The New Year is typically a time for people to hit the "reset" button on their personal goals. If the words "epic fail" describe most of your New Year's resolutions from previous years, it's time for a wake-up call. You've made too many promises you haven't kept, and you've felt the sting of disappointment too many times to go down that same road again this time.
If you're tired of being haunted by the let-downs of the past, it may be time to take a closer look at whether or not you're setting the right goals. Below are some ideas you can use to help you set sound, realistic goals that can propel you toward lasting changes in your life.
1. Make your goals specific.
It's not enough to say "I want to get in better shape," or "I want to earn a higher salary." While these types of statements might describe the endgame of your efforts, they carry little force if they can't be translated into something more definitive.
Instead of saying "I want to get in better shape," say "I want to lose 15 pounds in the next 90 days." Instead of saying "I want to earn a higher salary," say "I want to earn at least $10,000 more per year, and I want to find a job that will pay me this type of salary within the next six months." By doing that, you've given your mind a specific target it can shoot for.
It has often been said that "goals are dreams with deadlines," so the more specific you can get with your goals, the more likely you'll hold yourself accountable to them.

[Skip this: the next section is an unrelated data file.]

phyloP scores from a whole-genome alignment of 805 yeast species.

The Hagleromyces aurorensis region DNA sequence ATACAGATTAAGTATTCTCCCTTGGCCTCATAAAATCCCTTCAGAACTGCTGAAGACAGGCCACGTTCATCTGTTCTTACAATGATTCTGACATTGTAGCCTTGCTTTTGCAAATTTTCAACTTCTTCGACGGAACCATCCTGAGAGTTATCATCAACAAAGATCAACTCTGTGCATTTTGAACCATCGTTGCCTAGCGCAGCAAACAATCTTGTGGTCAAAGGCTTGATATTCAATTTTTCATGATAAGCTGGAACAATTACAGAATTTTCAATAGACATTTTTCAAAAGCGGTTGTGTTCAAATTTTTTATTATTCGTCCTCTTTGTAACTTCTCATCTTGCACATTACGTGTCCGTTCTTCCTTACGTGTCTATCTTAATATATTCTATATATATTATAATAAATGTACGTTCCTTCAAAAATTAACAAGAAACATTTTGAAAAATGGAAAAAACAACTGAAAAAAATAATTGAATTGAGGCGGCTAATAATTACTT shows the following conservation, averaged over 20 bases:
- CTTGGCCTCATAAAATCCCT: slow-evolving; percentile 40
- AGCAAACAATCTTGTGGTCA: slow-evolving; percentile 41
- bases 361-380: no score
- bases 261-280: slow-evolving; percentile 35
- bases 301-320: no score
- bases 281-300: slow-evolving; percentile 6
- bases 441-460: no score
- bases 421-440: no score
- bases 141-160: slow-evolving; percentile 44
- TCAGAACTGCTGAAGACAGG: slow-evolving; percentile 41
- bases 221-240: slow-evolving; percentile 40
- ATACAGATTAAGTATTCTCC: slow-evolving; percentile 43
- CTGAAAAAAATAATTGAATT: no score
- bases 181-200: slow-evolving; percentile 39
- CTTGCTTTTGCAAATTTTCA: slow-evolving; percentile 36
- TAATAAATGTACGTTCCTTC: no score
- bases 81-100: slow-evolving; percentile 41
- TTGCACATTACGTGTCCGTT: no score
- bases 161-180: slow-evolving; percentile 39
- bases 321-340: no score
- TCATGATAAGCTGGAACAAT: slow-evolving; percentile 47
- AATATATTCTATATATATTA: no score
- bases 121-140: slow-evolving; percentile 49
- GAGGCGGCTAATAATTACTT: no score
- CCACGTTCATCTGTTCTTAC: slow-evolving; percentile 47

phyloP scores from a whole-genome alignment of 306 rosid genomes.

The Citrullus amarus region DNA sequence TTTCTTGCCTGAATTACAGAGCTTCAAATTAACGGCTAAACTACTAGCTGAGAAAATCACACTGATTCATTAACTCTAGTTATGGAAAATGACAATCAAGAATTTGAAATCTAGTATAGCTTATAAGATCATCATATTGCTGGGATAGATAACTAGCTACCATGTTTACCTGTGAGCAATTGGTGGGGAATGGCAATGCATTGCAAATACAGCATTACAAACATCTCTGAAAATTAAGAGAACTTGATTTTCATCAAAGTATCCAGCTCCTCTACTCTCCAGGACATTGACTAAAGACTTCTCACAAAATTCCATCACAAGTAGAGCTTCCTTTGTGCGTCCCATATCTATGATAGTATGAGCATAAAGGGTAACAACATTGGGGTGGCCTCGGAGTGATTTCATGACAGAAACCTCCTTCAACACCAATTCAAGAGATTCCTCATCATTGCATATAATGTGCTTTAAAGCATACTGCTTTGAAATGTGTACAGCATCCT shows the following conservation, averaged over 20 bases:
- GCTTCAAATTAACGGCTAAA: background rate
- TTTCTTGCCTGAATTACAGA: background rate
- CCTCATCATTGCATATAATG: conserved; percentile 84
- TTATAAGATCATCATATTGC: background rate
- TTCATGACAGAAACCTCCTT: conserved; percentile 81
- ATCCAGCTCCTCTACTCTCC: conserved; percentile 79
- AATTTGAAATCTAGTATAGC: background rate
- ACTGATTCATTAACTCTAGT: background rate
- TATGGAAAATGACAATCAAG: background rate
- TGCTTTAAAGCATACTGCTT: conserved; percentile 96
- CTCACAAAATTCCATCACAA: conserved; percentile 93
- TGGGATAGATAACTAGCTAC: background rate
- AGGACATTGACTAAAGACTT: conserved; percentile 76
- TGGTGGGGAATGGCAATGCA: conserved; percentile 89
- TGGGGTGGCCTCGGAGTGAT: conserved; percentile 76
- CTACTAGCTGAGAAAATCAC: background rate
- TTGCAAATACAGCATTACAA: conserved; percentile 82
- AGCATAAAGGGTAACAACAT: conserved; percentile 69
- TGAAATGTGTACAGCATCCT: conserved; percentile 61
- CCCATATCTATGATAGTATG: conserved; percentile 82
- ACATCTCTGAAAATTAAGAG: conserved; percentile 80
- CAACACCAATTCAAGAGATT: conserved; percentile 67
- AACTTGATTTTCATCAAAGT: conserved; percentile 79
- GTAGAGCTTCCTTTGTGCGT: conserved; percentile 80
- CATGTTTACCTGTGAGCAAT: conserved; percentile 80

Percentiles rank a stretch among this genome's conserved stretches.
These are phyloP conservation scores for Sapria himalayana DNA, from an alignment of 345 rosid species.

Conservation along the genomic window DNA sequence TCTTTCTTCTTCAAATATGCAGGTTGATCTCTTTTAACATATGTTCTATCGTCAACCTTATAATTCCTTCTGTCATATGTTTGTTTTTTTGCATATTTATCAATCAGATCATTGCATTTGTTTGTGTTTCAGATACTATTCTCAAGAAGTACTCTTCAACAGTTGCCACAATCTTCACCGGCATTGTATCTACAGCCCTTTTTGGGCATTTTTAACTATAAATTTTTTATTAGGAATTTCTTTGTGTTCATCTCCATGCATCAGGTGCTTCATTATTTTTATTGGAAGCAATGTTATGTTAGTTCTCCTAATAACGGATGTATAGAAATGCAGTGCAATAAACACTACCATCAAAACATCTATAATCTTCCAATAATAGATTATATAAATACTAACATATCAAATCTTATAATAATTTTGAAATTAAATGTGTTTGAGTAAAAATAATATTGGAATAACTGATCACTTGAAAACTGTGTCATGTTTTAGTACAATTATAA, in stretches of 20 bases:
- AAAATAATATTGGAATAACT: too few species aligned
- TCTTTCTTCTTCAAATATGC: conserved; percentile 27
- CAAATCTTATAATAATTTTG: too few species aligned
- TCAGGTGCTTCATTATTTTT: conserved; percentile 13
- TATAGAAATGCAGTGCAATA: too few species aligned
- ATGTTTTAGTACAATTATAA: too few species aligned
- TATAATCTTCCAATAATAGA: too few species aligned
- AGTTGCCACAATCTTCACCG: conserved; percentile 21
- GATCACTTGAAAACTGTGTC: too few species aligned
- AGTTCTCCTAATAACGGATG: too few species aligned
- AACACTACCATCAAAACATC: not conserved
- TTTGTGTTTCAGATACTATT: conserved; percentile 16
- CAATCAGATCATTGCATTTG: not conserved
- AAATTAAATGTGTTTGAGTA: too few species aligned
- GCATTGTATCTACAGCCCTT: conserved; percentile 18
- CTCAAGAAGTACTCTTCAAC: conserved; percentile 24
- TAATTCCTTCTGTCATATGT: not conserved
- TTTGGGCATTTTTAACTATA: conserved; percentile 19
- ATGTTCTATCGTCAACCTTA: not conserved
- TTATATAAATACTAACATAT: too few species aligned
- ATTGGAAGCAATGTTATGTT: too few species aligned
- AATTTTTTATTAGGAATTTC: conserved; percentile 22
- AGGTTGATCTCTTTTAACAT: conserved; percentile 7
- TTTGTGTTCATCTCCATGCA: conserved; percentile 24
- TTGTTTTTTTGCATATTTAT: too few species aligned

2. Make your goals realistic.
This is closely tied to the previous point in that you not only have to have a clear picture of what you're shooting for, but it needs to be realistic, too. For example, if you're setting a goal to lose 20 pounds in the next 30 days, it's likely you're going to be disappointed, because that type of dramatic weight loss is not even close to normal.
The same thing holds true for financial goals; if you're making $40,000 a year, it's an unrealistic leap of faith to think that you're going to achieve six figures within the first six months of the year. Setting realistic goals is all about finding the right balance--you want to set a goal that will provide a healthy challenge for you, but not one so lofty it will only produce frustration.
3. Employ the power of incremental progress.
There's no such thing as an insignificant action if it's something you're doing to move toward your goal. It could be as simple as adding an extra 5 minutes onto your elliptical training session, saving an extra 1% of your weekly income, or reading one extra chapter of a book each night. By consistently achieving these small incremental victories, you're building momentum that will carry you toward the realization of your goal.
4. Put your feelings in your back pocket.
As sure as the sun will rise tomorrow, there will be days when you won't feel like working toward your goals. Do it anyway. Do it when you're frustrated, aggravated, discouraged, apathetic, or any other number of emotions. Feelings come and go, so don't let a temporary mood hinder your long-term progress.